The Dalai Lama, widely known for his compassionate views, has said that "too many" refugees are seeking asylum in Europe, according to German news.
Speaking to reporters in the de facto capital of Tibet's exiled government, he said: "Europe, for example Germany, cannot become an Arab country," in an interview with German newspaper Frankfurter Allgemeine Zeitung. "Germany is Germany. There are so many that in practice it becomes difficult."
It was an unexpected extension of sympathy for a sentiment that has found fertile ground among nationalist groups. The Dalai Lama, who often speaks of humanity's need to acknowledge its "oneness", is a refugee himself. After Tibetans rose up against Chinese limitations on their autonomy in 1959, the current (and 14th) Dalai Lama led tens of thousands of his followers to India, where they and their descendants have lived since. An estimated 120,000 Tibetans live in India, and those born in the country can vote.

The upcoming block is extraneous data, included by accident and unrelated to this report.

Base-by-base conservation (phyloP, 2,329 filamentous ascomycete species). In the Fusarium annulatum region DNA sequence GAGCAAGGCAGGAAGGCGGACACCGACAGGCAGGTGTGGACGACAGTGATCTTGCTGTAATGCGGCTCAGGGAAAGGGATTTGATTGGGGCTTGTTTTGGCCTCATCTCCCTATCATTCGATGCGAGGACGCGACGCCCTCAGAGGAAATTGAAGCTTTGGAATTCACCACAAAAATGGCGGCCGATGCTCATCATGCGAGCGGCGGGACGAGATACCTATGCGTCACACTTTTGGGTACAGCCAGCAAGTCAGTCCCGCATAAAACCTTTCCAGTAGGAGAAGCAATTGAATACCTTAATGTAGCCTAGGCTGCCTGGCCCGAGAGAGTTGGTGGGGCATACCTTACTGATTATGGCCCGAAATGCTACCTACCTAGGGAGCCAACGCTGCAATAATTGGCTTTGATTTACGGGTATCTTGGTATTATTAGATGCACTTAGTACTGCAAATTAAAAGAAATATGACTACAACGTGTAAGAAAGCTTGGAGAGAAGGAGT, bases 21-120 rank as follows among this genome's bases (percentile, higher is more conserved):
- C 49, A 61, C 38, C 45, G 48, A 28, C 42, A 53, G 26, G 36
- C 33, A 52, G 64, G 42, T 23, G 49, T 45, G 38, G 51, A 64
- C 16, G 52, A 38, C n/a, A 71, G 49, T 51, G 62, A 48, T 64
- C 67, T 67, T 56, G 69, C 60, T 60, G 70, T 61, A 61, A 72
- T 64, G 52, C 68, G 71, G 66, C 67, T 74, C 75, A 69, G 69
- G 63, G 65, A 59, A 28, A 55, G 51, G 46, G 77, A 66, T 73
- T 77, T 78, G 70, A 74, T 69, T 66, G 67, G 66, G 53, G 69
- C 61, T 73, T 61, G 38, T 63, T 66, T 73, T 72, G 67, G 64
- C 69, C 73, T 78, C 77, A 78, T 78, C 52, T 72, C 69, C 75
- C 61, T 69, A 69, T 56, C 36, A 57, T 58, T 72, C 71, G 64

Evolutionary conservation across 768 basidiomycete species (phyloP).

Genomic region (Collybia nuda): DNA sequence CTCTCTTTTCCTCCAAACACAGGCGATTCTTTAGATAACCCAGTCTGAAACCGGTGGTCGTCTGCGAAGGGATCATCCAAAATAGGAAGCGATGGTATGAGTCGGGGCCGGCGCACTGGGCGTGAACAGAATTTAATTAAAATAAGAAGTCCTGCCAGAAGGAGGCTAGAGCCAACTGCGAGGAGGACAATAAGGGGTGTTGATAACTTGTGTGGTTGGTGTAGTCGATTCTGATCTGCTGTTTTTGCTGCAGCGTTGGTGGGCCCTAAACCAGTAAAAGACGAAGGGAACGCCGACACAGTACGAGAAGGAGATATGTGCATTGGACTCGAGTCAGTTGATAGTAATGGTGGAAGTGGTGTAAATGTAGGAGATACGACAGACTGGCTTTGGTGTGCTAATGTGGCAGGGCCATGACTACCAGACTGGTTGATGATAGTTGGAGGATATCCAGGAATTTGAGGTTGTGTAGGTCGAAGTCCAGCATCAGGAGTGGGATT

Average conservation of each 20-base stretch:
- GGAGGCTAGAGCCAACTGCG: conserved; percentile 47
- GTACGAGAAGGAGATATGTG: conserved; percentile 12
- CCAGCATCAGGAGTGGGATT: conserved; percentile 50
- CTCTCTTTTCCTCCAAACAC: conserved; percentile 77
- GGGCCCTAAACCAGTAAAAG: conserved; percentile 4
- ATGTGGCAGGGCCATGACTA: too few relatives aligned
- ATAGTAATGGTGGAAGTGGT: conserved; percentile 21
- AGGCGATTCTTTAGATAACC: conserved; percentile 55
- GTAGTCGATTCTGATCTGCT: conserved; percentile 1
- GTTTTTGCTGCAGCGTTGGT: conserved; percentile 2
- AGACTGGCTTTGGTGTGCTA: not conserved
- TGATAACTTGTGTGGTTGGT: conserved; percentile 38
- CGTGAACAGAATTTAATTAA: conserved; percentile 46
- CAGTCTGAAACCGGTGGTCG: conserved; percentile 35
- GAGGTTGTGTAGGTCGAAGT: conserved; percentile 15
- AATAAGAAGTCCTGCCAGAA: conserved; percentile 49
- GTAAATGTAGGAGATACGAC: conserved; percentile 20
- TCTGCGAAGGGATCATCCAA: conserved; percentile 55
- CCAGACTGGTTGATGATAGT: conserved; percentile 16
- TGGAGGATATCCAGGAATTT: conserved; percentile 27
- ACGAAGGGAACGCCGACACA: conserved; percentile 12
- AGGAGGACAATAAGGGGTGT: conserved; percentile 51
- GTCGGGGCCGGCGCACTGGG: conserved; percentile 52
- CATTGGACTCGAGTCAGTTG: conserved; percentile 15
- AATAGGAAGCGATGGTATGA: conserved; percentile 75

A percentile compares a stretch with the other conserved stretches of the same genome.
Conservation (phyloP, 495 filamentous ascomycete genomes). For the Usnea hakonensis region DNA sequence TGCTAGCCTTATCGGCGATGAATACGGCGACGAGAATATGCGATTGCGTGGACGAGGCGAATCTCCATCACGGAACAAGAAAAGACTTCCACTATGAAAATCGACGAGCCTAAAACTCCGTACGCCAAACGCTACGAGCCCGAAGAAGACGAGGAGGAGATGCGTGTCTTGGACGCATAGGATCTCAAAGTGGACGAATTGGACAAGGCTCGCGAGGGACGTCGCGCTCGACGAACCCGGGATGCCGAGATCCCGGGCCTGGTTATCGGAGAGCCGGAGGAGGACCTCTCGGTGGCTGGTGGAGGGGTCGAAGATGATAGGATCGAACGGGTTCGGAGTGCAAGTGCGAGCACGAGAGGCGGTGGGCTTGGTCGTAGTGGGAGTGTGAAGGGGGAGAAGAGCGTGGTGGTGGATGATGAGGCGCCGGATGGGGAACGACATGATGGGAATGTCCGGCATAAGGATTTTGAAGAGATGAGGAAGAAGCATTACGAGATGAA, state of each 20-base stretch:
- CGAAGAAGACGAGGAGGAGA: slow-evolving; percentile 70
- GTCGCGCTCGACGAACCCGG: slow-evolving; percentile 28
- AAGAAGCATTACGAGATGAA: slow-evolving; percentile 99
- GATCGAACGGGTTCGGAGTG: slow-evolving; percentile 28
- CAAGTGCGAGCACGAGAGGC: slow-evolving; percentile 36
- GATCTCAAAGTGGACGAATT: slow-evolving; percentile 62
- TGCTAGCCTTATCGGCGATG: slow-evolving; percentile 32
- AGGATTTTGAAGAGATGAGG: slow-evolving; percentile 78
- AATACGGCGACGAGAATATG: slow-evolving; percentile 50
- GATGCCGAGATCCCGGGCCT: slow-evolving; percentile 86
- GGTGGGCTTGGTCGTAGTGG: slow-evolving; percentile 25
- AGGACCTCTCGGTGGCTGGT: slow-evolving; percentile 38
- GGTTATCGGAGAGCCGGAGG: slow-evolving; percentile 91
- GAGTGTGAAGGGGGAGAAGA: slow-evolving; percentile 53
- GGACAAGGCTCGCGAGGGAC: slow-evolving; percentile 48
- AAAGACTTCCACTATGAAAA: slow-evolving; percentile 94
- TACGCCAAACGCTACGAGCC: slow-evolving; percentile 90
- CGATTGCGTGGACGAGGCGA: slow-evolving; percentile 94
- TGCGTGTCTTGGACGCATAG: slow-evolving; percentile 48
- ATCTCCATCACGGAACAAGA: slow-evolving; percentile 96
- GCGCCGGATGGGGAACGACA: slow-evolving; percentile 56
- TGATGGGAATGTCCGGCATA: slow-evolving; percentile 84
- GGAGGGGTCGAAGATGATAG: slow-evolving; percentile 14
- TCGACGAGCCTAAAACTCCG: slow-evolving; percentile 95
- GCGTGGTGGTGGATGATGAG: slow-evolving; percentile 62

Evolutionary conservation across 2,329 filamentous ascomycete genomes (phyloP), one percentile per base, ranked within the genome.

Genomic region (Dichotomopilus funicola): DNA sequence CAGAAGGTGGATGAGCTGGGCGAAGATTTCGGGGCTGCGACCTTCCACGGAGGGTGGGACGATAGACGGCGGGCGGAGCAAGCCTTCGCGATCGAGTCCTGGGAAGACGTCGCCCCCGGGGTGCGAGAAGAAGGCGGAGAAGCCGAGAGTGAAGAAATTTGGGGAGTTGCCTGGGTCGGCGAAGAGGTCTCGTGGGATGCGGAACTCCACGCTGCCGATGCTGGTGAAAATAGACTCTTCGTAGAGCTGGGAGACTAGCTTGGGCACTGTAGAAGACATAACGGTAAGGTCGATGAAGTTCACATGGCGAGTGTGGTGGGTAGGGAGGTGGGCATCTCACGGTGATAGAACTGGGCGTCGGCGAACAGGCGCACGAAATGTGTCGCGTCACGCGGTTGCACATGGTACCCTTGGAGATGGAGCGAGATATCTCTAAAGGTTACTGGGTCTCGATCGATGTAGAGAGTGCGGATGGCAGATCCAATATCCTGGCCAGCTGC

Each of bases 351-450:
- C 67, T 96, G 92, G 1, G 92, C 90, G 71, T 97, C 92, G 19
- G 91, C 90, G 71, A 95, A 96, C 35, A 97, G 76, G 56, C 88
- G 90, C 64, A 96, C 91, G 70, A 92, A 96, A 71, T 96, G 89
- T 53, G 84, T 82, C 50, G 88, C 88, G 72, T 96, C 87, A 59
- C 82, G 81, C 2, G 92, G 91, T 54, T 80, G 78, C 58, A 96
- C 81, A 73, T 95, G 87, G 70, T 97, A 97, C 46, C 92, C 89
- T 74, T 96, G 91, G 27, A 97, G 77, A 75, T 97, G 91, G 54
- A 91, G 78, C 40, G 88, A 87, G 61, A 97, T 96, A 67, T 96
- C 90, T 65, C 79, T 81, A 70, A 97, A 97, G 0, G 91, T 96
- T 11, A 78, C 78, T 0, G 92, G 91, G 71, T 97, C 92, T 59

"From a moral point of view, too, I think that the refugees should only be admitted temporarily," the Dalai Lama said.
The bulk of Arab refugees he was referencing are fleeing Syria's brutal and seemingly endless civil war, and its spillover into Iraq. Germany has a population of 80 million people and has accepted over 1 million refugees.
Beyond the skepticism, the Dalai Lama did convey his characteristic compassion.
"When we look into the face of every single refugee, especially the children and women, we can feel their suffering," he said. "The goal should be that they return and help rebuild their countries."
© Washington Post
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